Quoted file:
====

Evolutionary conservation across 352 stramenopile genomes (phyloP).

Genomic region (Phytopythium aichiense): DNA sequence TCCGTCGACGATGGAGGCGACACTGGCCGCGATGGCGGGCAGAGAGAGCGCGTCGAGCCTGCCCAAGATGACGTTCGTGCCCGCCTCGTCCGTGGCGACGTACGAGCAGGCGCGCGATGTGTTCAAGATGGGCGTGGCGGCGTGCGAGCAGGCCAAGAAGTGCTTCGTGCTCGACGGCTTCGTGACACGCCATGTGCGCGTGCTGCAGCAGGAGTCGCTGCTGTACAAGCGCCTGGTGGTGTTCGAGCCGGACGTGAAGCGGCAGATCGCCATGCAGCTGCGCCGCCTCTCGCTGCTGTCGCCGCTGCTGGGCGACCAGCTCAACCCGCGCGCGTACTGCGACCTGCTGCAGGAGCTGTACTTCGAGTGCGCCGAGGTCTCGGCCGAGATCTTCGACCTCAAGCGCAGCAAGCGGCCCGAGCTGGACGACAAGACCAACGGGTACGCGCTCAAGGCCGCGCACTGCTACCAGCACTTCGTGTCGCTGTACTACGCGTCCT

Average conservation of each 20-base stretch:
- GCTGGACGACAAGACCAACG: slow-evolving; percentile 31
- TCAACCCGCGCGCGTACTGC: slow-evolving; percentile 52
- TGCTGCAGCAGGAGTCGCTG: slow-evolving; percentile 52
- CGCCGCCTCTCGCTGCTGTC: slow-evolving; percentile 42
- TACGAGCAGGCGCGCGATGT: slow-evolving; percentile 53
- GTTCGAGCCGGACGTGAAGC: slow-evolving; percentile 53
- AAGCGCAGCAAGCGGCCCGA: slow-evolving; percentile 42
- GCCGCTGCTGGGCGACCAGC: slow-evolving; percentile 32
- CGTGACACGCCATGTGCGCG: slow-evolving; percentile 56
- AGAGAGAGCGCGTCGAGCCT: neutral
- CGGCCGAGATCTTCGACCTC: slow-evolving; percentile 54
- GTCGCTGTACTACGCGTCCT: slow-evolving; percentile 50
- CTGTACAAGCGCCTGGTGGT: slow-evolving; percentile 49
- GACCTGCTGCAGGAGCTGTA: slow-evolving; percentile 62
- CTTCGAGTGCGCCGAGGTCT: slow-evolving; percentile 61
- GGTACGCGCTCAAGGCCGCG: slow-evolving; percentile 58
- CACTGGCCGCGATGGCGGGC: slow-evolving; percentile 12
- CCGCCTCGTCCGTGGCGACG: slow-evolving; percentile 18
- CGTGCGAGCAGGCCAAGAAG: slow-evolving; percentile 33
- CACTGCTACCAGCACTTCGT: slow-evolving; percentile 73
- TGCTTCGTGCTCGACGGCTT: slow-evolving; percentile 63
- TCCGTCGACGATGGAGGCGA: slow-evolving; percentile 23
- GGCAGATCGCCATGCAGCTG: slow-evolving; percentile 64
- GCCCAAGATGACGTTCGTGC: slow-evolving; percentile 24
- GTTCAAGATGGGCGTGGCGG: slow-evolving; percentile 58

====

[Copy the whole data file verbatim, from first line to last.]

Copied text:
Evolutionary conservation across 352 stramenopile genomes (phyloP).

Genomic region (Phytopythium aichiense): DNA sequence TCCGTCGACGATGGAGGCGACACTGGCCGCGATGGCGGGCAGAGAGAGCGCGTCGAGCCTGCCCAAGATGACGTTCGTGCCCGCCTCGTCCGTGGCGACGTACGAGCAGGCGCGCGATGTGTTCAAGATGGGCGTGGCGGCGTGCGAGCAGGCCAAGAAGTGCTTCGTGCTCGACGGCTTCGTGACACGCCATGTGCGCGTGCTGCAGCAGGAGTCGCTGCTGTACAAGCGCCTGGTGGTGTTCGAGCCGGACGTGAAGCGGCAGATCGCCATGCAGCTGCGCCGCCTCTCGCTGCTGTCGCCGCTGCTGGGCGACCAGCTCAACCCGCGCGCGTACTGCGACCTGCTGCAGGAGCTGTACTTCGAGTGCGCCGAGGTCTCGGCCGAGATCTTCGACCTCAAGCGCAGCAAGCGGCCCGAGCTGGACGACAAGACCAACGGGTACGCGCTCAAGGCCGCGCACTGCTACCAGCACTTCGTGTCGCTGTACTACGCGTCCT

Average conservation of each 20-base stretch:
- GCTGGACGACAAGACCAACG: slow-evolving; percentile 31
- TCAACCCGCGCGCGTACTGC: slow-evolving; percentile 52
- TGCTGCAGCAGGAGTCGCTG: slow-evolving; percentile 52
- CGCCGCCTCTCGCTGCTGTC: slow-evolving; percentile 42
- TACGAGCAGGCGCGCGATGT: slow-evolving; percentile 53
- GTTCGAGCCGGACGTGAAGC: slow-evolving; percentile 53
- AAGCGCAGCAAGCGGCCCGA: slow-evolving; percentile 42
- GCCGCTGCTGGGCGACCAGC: slow-evolving; percentile 32
- CGTGACACGCCATGTGCGCG: slow-evolving; percentile 56
- AGAGAGAGCGCGTCGAGCCT: neutral
- CGGCCGAGATCTTCGACCTC: slow-evolving; percentile 54
- GTCGCTGTACTACGCGTCCT: slow-evolving; percentile 50
- CTGTACAAGCGCCTGGTGGT: slow-evolving; percentile 49
- GACCTGCTGCAGGAGCTGTA: slow-evolving; percentile 62
- CTTCGAGTGCGCCGAGGTCT: slow-evolving; percentile 61
- GGTACGCGCTCAAGGCCGCG: slow-evolving; percentile 58
- CACTGGCCGCGATGGCGGGC: slow-evolving; percentile 12
- CCGCCTCGTCCGTGGCGACG: slow-evolving; percentile 18
- CGTGCGAGCAGGCCAAGAAG: slow-evolving; percentile 33
- CACTGCTACCAGCACTTCGT: slow-evolving; percentile 73
- TGCTTCGTGCTCGACGGCTT: slow-evolving; percentile 63
- TCCGTCGACGATGGAGGCGA: slow-evolving; percentile 23
- GGCAGATCGCCATGCAGCTG: slow-evolving; percentile 64
- GCCCAAGATGACGTTCGTGC: slow-evolving; percentile 24
- GTTCAAGATGGGCGTGGCGG: slow-evolving; percentile 58